Itzhak Perlman / In the Fiddler's House

Album cover: Impressionistic painting, Hassidic Dance.

Itzhak Perlman
In the Fiddler's House
Angel Records, CDC 7243 5, 1995
810 Seventh Ave., New York, NY 10019

Browsing through my local record store recently I came upon some awful mishmash called something like "all the Jewish music you'll ever need," played by the London Symphony Orchestra or somesuch, consisting, mostly, of Fiddler on the Roof songs. Feh. Take a tip from Ari. You want an album that exemplifies klezmer music where it is today? You want an album that you can play for your grandparents or grandkids and everyone is gonna kvell (make happy noises). This is the one.

First off, I really think that Perlman, otherwise known as a wonderful classical violinist, really gets this klezmer stuff. Second off, on this album he is playing with some of the best bands out there--and even better, bands that represent a variety of modern approaches to klezmer. And he's Perlman, so he manages to fit in, regardless. I mean, we're listening to styles that go from the full tilt boogie of the Klezmatics on "The Gayster" or "Fisherlid", to the bluegrass phrasing on Andy Statman's "Tati Un Mama Tants." For that matter, as an innocent byproduct, we also have a CD recording of Statman's wonderful, and seminal, "Flatbush Waltz," a song I haven't heard live or on recording in too many years.

All things considered, the only reason not to have this album is because you've already bought the VCR of the concert, and don't feel that you need both. (Bootlegs off your TV from the zillion PBS rebroadcasts don't count.) This isn't revolutionary klez, or the next generation, it's a celebration of klezmer and Jewish music played impeccably, with spirit and enjoyment. That's a very good thing.

I just wish the typography on the otherwise impeccable liner notes wasn't so ghastly. Even Lorin Sklamberg's Yiddish typesetting is placed on the wrong side of the page, presumably to fight ease of moving the eye back and forth between transcription and the hebrew letters--and that is the least of typographic sins: Bad column width; questionable type choice; clear lack of awareness of proper symbols (typewriter quotes, for instance); horrific line breaks; general blotchy ugliness. But you aren't going to read the liner notes, complete though they are--just relax and listen to the music.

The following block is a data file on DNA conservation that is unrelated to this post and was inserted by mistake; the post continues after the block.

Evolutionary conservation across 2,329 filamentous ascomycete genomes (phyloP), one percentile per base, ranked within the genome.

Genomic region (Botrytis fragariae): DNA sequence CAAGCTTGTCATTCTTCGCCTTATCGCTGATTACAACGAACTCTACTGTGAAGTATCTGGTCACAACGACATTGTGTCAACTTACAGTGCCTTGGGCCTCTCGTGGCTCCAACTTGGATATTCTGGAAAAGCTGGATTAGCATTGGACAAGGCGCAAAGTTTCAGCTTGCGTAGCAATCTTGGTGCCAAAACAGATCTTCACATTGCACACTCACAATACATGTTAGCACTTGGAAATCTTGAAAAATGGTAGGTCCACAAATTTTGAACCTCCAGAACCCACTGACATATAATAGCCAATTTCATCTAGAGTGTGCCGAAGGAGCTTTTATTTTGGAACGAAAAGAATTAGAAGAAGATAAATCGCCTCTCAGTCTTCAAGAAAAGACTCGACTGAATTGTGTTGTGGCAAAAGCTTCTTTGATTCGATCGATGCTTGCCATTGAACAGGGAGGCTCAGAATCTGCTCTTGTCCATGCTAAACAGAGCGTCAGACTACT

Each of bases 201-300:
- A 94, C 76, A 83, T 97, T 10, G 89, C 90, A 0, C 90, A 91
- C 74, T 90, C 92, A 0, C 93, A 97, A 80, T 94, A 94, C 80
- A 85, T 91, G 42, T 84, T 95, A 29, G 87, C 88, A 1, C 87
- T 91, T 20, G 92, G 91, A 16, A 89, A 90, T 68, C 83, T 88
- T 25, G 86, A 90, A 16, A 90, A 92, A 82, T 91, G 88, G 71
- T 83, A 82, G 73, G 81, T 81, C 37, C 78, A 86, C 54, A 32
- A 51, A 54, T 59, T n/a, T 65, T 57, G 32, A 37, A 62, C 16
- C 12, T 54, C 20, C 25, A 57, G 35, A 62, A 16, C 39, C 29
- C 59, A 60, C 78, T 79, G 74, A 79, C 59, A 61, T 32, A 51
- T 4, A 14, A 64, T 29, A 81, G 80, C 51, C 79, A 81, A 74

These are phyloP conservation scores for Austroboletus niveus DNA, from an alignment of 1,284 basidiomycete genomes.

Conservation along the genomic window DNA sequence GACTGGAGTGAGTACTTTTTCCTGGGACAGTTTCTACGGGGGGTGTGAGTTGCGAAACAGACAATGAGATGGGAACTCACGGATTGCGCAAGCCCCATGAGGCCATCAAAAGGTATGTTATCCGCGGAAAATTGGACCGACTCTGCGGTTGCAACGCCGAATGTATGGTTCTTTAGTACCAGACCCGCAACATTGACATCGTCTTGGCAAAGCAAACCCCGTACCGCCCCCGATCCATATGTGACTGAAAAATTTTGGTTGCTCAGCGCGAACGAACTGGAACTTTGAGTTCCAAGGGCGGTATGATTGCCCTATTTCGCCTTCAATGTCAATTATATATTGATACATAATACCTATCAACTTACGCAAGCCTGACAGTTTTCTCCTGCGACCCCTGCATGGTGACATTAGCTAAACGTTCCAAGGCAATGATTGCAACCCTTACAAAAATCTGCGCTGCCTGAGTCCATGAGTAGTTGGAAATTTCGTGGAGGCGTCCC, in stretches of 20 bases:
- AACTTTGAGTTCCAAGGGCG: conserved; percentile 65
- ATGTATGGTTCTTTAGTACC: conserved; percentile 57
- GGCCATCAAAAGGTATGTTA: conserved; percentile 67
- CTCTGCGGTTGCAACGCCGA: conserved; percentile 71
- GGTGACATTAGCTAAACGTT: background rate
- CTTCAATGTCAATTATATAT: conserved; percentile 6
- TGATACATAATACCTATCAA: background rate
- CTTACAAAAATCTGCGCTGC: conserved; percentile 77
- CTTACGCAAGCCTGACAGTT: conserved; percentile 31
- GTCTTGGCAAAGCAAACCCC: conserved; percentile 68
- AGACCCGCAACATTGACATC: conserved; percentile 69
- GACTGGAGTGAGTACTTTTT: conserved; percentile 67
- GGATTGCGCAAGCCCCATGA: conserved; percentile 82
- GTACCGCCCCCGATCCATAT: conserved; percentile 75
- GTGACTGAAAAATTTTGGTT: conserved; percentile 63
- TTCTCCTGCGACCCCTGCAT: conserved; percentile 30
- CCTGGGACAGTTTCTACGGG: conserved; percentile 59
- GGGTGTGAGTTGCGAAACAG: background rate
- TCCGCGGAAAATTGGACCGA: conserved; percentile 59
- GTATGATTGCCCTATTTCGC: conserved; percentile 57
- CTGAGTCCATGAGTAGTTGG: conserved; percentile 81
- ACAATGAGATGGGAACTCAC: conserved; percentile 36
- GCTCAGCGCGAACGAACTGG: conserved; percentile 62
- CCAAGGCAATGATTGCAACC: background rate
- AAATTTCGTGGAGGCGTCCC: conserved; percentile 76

Reviewed by Ari Davidow 5/26/96


  1. Brave Old World: "Reb Itzik's Nign" (Alan Bern) 6:00
  2. The Klezmatics: "Simkhes Toyre Time" (Warshawsky/London; arr. London/Perlman) 3:22
  3. The Andy Statman Klezmer Orchestra: "Flatbush Waltz" (Andy Statman) 6:11
  4. The Klezmer Conservatory Band: "Wedding Medley" [Mekhuteneste Mayne (trad., arr. KCB) / Russian Sher (trad., arr. KCB) / The Epsteins (Peshy Melnick, arr. KCB)] 5:07
  5. The Klezmatics: "Dybbuk Shers" (Alicia Svigals) 4:45
  6. Brave Old World: "Basarabye" (trad./Alpert/Bern) 6:55
  7. The Klezmer Conservatory Band: "Firn Di Mekhutonim Aheym" (Naftule Brandwein; arr. KCB) 5:33
  8. The Andy Statman Klezmer Orchestra: "Tati Un Mama Tants" (Andy Statman) 5:48
  9. The Klezmatics: "Fisherlid/Klezmatics Khosidl" (Trad./Greenblatt; arr. London) 6:24
  10. The Andy Statman Klezmer Orchestra: "Der Alter Bulgar & Forshpil" (Trad.; arr. Statman) 5:50
  11. The Klezmer Conservatory Band: "Ale Brider" (Trad.; arr. KCB) 3:43
  12. The Klezmatics: "Honga" (Trad.; arr. London) 2:47
  13. Brave Old World: "Doyna & Skotshna" (Trad./Bjorling) 3:31
  14. The Klezmer Conservatory Band: "Der Heyser Bulgar" (Trad., arr. KCB) 3:50
  15. The Klezmatics: "Di Gayster" (Doyna Structure: London; Doyna improv.: Krakauer/Licht/London/Perlman) 1:36

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